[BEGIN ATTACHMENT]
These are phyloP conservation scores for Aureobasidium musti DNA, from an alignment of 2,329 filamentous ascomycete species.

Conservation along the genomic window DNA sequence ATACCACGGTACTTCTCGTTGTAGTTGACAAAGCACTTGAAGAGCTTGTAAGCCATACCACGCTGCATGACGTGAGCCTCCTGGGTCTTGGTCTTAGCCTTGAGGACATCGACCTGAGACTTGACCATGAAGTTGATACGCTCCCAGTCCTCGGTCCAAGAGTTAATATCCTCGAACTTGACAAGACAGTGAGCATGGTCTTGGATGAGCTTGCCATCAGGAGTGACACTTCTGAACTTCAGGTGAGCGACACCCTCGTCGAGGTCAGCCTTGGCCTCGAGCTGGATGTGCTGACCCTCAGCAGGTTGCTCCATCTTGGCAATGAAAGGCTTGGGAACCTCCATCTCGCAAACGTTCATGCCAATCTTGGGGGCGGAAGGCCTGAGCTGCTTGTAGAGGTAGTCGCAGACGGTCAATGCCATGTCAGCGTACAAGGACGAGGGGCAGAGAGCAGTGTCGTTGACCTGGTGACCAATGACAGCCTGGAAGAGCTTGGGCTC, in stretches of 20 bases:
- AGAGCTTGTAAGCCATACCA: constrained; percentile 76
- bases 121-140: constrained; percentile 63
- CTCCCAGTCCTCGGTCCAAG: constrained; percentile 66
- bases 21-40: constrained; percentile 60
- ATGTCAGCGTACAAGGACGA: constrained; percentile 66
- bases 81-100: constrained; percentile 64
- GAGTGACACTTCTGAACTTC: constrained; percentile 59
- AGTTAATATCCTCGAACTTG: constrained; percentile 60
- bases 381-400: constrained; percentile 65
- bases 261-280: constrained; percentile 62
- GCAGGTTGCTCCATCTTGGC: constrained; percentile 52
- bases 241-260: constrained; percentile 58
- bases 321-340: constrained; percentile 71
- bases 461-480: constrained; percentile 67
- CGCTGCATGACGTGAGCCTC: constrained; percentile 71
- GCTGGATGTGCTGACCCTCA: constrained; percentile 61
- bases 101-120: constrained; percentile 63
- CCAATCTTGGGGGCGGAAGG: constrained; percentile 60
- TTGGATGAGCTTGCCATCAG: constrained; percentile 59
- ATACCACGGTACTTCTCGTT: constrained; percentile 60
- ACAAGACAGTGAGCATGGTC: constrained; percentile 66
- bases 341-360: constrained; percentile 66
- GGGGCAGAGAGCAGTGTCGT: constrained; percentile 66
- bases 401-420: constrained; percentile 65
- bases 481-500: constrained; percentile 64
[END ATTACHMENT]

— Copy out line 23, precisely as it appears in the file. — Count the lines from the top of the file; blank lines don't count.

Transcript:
- ACAAGACAGTGAGCATGGTC: constrained; percentile 66